Target’s MacKenzie says the same is true for the care home market. “In the current and ongoing “lower for longer” economic environment, care home investment yields maintain their relative attractiveness compared to the more traditional asset classes, increasing demand.”
With demographic demands in turn driving the beds market it is undersupply, rather than oversupply, that is the current main concern for investors. “Buying opportunities are notoriously scare and, tied with increasing investor demand, this can be a major barrier to entry,” says Hubbard.
There are also unknowns, thanks to the sector’s short track record. “There is less understanding of how newer subsectors like retirement living and co-living will fare across different cycles,” says Investec’s Bladon. But it seems many investors are willing to take the risk.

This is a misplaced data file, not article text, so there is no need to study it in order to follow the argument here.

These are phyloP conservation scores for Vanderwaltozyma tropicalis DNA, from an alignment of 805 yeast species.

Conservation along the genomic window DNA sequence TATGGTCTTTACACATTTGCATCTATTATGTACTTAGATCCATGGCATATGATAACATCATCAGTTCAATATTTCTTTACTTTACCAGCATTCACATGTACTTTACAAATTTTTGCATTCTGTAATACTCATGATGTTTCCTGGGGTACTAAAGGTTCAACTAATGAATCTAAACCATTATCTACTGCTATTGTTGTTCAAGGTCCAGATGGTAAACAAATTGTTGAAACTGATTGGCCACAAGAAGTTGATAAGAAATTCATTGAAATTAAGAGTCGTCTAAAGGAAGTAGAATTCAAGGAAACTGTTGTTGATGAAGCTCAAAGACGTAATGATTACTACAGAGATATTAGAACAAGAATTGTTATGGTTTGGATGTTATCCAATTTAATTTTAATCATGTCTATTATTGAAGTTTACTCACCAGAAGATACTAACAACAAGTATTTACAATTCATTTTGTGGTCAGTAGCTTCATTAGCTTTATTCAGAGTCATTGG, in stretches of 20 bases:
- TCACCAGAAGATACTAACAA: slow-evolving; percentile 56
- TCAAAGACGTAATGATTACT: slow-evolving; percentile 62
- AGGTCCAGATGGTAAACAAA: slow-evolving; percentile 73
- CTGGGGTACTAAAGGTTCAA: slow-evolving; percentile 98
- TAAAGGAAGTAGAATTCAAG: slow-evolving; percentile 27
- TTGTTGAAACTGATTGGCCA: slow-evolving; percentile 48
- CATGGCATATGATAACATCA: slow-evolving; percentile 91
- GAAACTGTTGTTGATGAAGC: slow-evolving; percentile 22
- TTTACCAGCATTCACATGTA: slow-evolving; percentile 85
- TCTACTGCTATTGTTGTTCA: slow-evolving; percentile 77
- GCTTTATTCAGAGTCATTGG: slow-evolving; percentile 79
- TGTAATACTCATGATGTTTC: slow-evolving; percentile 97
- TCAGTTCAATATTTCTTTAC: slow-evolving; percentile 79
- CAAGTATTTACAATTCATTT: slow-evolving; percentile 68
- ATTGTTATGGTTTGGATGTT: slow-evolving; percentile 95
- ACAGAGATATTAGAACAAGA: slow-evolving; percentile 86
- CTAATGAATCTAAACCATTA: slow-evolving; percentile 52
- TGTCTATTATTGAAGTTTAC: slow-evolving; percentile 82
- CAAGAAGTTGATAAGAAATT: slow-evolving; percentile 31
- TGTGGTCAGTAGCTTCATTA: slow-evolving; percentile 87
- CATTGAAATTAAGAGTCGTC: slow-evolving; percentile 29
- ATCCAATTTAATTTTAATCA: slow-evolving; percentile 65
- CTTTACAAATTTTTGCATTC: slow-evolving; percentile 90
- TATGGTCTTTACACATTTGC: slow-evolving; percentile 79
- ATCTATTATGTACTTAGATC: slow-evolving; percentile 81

“The fact deals are still getting bigger, for example Blackstone’s acquisition of the £4.66bn IQ student housing portfolio, shows that the major institutions still feel there is some way to go,” says Bladon.
“Population growth means the beds are needed, just at different prices,” says Europa Capital’s partner and fund manager Jason Oram. “In the majority of cases, Europe’s growing cities are experiencing a shortage of affordable accommodation that is fast becoming a key item on the political agenda.”
Interest in this sector will continue. “There is the opportunity now to be at the forefront of sectors that are in their infancy and with the potential to become mainstream markets of significance in their own right,” concludes Ferguson-Davie.